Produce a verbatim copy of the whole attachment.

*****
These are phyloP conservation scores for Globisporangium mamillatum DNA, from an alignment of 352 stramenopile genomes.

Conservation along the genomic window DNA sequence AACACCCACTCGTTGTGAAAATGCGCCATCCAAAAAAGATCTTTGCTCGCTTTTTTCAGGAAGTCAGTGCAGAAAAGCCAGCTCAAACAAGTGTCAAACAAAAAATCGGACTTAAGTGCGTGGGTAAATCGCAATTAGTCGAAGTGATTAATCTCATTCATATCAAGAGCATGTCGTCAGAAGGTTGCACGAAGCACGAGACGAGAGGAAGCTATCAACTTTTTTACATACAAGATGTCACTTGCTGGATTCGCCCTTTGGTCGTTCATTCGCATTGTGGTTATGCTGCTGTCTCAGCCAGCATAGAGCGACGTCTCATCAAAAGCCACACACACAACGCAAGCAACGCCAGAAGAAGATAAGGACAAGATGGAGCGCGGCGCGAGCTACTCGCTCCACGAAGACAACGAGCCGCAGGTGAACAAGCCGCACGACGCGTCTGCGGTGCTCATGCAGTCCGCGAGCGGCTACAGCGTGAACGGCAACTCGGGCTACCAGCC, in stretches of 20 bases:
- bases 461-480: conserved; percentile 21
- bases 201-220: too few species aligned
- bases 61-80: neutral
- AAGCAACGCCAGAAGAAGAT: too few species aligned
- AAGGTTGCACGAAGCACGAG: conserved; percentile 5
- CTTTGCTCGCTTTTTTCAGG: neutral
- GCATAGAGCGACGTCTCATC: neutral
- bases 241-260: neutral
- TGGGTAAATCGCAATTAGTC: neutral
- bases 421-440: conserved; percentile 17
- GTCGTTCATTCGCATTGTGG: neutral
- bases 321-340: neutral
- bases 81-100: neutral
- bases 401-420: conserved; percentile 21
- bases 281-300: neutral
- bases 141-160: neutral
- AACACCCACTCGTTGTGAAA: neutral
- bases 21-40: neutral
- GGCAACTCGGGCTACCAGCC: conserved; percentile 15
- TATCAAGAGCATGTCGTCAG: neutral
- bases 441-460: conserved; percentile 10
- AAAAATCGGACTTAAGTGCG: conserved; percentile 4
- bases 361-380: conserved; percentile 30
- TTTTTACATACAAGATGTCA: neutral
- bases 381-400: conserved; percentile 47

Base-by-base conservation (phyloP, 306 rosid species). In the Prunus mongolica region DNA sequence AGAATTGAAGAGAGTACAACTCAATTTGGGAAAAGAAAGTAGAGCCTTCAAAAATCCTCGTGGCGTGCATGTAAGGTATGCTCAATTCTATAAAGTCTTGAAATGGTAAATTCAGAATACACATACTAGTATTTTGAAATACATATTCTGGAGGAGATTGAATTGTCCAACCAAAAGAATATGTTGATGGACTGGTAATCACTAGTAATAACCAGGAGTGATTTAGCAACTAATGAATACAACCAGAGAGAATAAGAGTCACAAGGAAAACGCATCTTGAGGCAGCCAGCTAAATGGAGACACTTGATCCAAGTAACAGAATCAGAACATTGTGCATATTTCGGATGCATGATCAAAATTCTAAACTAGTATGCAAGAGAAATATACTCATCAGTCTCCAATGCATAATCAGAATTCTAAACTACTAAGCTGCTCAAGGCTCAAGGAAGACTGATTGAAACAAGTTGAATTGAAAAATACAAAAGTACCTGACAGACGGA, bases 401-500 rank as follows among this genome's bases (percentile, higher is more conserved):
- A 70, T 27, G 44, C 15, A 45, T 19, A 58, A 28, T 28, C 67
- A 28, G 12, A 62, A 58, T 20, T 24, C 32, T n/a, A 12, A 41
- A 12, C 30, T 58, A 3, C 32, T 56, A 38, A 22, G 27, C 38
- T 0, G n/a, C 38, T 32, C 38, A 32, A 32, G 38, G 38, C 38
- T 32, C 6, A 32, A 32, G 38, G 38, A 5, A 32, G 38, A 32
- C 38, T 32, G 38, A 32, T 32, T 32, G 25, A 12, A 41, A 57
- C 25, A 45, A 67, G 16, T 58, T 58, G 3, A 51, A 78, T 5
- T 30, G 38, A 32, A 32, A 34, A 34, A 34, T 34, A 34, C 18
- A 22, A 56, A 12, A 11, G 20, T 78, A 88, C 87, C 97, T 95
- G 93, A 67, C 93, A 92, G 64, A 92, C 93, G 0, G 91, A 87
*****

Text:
These are phyloP conservation scores for Globisporangium mamillatum DNA, from an alignment of 352 stramenopile genomes.

Conservation along the genomic window DNA sequence AACACCCACTCGTTGTGAAAATGCGCCATCCAAAAAAGATCTTTGCTCGCTTTTTTCAGGAAGTCAGTGCAGAAAAGCCAGCTCAAACAAGTGTCAAACAAAAAATCGGACTTAAGTGCGTGGGTAAATCGCAATTAGTCGAAGTGATTAATCTCATTCATATCAAGAGCATGTCGTCAGAAGGTTGCACGAAGCACGAGACGAGAGGAAGCTATCAACTTTTTTACATACAAGATGTCACTTGCTGGATTCGCCCTTTGGTCGTTCATTCGCATTGTGGTTATGCTGCTGTCTCAGCCAGCATAGAGCGACGTCTCATCAAAAGCCACACACACAACGCAAGCAACGCCAGAAGAAGATAAGGACAAGATGGAGCGCGGCGCGAGCTACTCGCTCCACGAAGACAACGAGCCGCAGGTGAACAAGCCGCACGACGCGTCTGCGGTGCTCATGCAGTCCGCGAGCGGCTACAGCGTGAACGGCAACTCGGGCTACCAGCC, in stretches of 20 bases:
- bases 461-480: conserved; percentile 21
- bases 201-220: too few species aligned
- bases 61-80: neutral
- AAGCAACGCCAGAAGAAGAT: too few species aligned
- AAGGTTGCACGAAGCACGAG: conserved; percentile 5
- CTTTGCTCGCTTTTTTCAGG: neutral
- GCATAGAGCGACGTCTCATC: neutral
- bases 241-260: neutral
- TGGGTAAATCGCAATTAGTC: neutral
- bases 421-440: conserved; percentile 17
- GTCGTTCATTCGCATTGTGG: neutral
- bases 321-340: neutral
- bases 81-100: neutral
- bases 401-420: conserved; percentile 21
- bases 281-300: neutral
- bases 141-160: neutral
- AACACCCACTCGTTGTGAAA: neutral
- bases 21-40: neutral
- GGCAACTCGGGCTACCAGCC: conserved; percentile 15
- TATCAAGAGCATGTCGTCAG: neutral
- bases 441-460: conserved; percentile 10
- AAAAATCGGACTTAAGTGCG: conserved; percentile 4
- bases 361-380: conserved; percentile 30
- TTTTTACATACAAGATGTCA: neutral
- bases 381-400: conserved; percentile 47

Base-by-base conservation (phyloP, 306 rosid species). In the Prunus mongolica region DNA sequence AGAATTGAAGAGAGTACAACTCAATTTGGGAAAAGAAAGTAGAGCCTTCAAAAATCCTCGTGGCGTGCATGTAAGGTATGCTCAATTCTATAAAGTCTTGAAATGGTAAATTCAGAATACACATACTAGTATTTTGAAATACATATTCTGGAGGAGATTGAATTGTCCAACCAAAAGAATATGTTGATGGACTGGTAATCACTAGTAATAACCAGGAGTGATTTAGCAACTAATGAATACAACCAGAGAGAATAAGAGTCACAAGGAAAACGCATCTTGAGGCAGCCAGCTAAATGGAGACACTTGATCCAAGTAACAGAATCAGAACATTGTGCATATTTCGGATGCATGATCAAAATTCTAAACTAGTATGCAAGAGAAATATACTCATCAGTCTCCAATGCATAATCAGAATTCTAAACTACTAAGCTGCTCAAGGCTCAAGGAAGACTGATTGAAACAAGTTGAATTGAAAAATACAAAAGTACCTGACAGACGGA, bases 401-500 rank as follows among this genome's bases (percentile, higher is more conserved):
- A 70, T 27, G 44, C 15, A 45, T 19, A 58, A 28, T 28, C 67
- A 28, G 12, A 62, A 58, T 20, T 24, C 32, T n/a, A 12, A 41
- A 12, C 30, T 58, A 3, C 32, T 56, A 38, A 22, G 27, C 38
- T 0, G n/a, C 38, T 32, C 38, A 32, A 32, G 38, G 38, C 38
- T 32, C 6, A 32, A 32, G 38, G 38, A 5, A 32, G 38, A 32
- C 38, T 32, G 38, A 32, T 32, T 32, G 25, A 12, A 41, A 57
- C 25, A 45, A 67, G 16, T 58, T 58, G 3, A 51, A 78, T 5
- T 30, G 38, A 32, A 32, A 34, A 34, A 34, T 34, A 34, C 18
- A 22, A 56, A 12, A 11, G 20, T 78, A 88, C 87, C 97, T 95
- G 93, A 67, C 93, A 92, G 64, A 92, C 93, G 0, G 91, A 87